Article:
"It's always been bipartisan. We need to keep it that way. We want it that way. I think Israel wants it that way. The American people want it that way. And when it becomes injected or infused with politics, that's a problem," Rice said Tuesday, using the strongest language yet from an Obama administration official regarding a visit that has rankled both sides and strained ties between the countries.
Netanyahu on Wednesday brushed off mounting criticism from Washington.
"I respect the White House and the president of the United States, but on such a fateful matter, that can determine whether or not we survive, I must do everything to prevent such a great danger for Israel," Netanyahu said in a speech before members of his Likud Party on Wednesday.
Netanyahu told his audience the Obama administration and the other world leaders negotiating with Iran no longer are willing to press the Islamic republic to surrender its nuclear ambitions.
"From the agreement that is forming it appears that they have given up on that commitment and are accepting that Iran will gradually, within a few years, develop capabilities to produce material for many nuclear weapons. They might accept this, but I am not willing to accept this," Netanyahu said.
When asked if she believes that Netanyahu is coming to the United States to influence the Israeli election, Rice said that she is "not going to ascribe motives to the prime minister."
"We want the relationship between the United States and Israel to be unquestionably strong, immutable, regardless of political seasons in either country, regardless of which party may be in charge in either country. We've worked very hard to have that, and we will work very hard to maintain that," she said.
President Obama has said that he will not meet with Netanyahu while he is in Washington, and Vice President Biden will be traveling abroad. High-ranking Democrats have said they will boycott the speech. Netanyahu has declined a meeting with Democratic lawmakers, writing in a letter that it "could compound the misperception of partisanship regarding my upcoming visit."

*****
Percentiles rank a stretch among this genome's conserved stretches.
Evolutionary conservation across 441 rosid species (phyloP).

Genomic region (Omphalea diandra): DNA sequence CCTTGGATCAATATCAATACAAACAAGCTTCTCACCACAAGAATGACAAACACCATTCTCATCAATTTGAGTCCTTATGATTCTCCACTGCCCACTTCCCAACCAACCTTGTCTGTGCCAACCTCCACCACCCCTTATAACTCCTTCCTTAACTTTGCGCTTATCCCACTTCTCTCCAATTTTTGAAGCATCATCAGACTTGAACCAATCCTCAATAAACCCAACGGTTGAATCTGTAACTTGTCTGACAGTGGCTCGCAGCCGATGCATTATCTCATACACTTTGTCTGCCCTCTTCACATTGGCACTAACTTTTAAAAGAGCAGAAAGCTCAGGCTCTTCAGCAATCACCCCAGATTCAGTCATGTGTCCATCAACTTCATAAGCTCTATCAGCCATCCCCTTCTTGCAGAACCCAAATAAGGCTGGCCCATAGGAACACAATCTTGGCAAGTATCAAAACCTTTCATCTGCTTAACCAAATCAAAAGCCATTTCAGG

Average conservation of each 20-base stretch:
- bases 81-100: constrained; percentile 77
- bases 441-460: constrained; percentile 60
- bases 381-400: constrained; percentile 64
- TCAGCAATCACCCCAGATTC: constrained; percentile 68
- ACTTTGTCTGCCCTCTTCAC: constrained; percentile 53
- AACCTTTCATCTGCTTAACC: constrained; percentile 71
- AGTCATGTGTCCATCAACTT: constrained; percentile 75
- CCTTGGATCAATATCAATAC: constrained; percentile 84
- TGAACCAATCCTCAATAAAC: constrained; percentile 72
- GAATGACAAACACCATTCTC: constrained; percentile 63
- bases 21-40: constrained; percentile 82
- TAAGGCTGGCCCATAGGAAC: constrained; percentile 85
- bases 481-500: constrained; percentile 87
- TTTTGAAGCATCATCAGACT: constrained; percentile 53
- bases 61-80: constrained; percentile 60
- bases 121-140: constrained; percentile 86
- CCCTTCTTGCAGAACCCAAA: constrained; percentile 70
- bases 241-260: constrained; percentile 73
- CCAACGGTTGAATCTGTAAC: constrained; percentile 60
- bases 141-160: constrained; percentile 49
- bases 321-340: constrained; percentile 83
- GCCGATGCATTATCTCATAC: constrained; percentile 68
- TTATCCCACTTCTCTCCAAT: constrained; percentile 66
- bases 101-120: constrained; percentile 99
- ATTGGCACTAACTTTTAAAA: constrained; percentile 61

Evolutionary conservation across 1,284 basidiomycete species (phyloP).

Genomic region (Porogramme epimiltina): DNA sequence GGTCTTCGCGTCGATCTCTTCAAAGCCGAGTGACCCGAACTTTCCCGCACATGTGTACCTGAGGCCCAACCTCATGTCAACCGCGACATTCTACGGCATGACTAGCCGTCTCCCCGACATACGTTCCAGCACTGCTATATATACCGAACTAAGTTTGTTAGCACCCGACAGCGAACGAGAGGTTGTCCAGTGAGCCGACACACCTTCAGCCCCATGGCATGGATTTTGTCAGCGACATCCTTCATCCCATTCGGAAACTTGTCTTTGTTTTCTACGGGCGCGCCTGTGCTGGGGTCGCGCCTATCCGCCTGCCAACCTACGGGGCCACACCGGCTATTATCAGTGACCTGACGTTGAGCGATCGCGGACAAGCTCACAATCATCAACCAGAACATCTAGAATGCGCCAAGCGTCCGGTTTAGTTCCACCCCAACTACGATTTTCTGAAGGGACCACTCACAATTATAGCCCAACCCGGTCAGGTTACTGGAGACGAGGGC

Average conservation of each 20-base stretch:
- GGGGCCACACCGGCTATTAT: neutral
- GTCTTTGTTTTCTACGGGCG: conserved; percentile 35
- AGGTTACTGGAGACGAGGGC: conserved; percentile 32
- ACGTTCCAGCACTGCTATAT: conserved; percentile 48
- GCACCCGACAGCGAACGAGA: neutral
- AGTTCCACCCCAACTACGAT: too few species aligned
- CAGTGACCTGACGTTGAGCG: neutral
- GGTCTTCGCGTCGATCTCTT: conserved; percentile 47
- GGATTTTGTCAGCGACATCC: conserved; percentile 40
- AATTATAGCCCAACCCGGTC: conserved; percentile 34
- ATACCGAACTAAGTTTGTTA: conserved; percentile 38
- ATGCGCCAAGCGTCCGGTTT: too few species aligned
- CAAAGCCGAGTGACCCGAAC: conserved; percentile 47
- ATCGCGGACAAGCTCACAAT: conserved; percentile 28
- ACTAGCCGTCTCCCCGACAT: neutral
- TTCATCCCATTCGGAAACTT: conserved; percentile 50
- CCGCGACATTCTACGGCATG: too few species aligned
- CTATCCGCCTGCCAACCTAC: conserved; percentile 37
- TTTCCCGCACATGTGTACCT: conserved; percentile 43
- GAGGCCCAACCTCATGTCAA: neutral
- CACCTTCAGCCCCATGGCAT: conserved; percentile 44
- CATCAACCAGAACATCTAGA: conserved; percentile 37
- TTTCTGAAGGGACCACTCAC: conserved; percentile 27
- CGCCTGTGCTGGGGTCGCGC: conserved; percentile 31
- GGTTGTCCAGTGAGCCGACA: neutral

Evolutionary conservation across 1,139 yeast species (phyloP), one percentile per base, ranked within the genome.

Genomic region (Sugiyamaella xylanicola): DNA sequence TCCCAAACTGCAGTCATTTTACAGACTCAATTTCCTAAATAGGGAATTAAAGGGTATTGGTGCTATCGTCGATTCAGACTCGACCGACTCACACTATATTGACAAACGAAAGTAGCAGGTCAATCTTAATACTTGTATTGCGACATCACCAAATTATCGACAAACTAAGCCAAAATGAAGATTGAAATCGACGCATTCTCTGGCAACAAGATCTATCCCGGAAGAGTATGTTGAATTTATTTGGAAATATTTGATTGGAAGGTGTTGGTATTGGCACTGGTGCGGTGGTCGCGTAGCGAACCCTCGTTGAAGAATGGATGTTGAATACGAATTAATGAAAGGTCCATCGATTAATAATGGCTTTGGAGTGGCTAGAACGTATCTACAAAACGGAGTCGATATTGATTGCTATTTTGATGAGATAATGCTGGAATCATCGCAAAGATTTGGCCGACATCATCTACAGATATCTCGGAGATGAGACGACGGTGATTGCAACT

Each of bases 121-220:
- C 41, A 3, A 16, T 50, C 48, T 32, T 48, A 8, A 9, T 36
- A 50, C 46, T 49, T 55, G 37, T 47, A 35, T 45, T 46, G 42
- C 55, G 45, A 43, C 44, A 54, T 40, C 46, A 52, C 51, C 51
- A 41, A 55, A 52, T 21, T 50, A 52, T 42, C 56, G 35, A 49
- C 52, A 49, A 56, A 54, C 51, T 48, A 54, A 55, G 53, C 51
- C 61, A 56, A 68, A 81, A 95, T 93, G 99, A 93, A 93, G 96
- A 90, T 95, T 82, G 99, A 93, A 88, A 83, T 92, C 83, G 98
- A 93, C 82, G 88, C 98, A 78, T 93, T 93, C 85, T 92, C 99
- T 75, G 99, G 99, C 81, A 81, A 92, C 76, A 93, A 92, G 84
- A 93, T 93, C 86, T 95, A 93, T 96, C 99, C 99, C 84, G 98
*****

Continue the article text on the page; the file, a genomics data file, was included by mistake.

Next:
Obama has said that he would veto a bipartisan bill that would impose additional sanctions on Iran. The move, Obama said, would undermine talks over the nation's nuclear program and risk setting up a military confrontation.
Netanyahu wrote in a series of tweets and in a statement earlier this month that he wants to address Congress because it may have "an important role" in an Iranian nuclear deal.
Rice touched on a number of other issues in the wide-ranging interview. When asked if the United States should lift sanctions on Iran, Rice said the Iranians will not be able to "convince anybody on day one" that they have stopped enriching uranium. Instead, they will have to prove over time that they are holding up their end of a deal. Rice said that when the interim deal was entered into last year, there were questions over whether the Iranians would comply.
"They have enabled us to validate that they have, in fact, taken all the steps that they committed to take and that they're in full compliance. That model will need to be sustained in any comprehensive agreement," she said.
The United States and allies fear that Iran's uranium enrichment program could eventually lead to development of nuclear weapons. Iran says it only seeks to make nuclear fuel for energy-producing reactors and medical applications.
When asked on "Charlie Rose" if she takes Russian President Vladimir Putin's word that he wants fighting to end in Ukraine, Rice said, "How dumb do I look? No. In all seriousness, no. One cannot accept Vladimir Putin at his word because his actions have belied his words repeatedly, particularly in the context of Ukraine."
Appearing on ABC's "The View" Wednesday, Rice said the Islamic State has "completely bastardized the religion" of Islam, are "terrorists" and are "using violence for completely unacceptable ends."
Rice was asked how she handles the stress of her job and whether she sleeps.
"I actually sleep quite well," she said, adding that she exercises and has the support of family and friends, including two young children who "keep me honest."
William Booth contributed reporting from Jerusalem.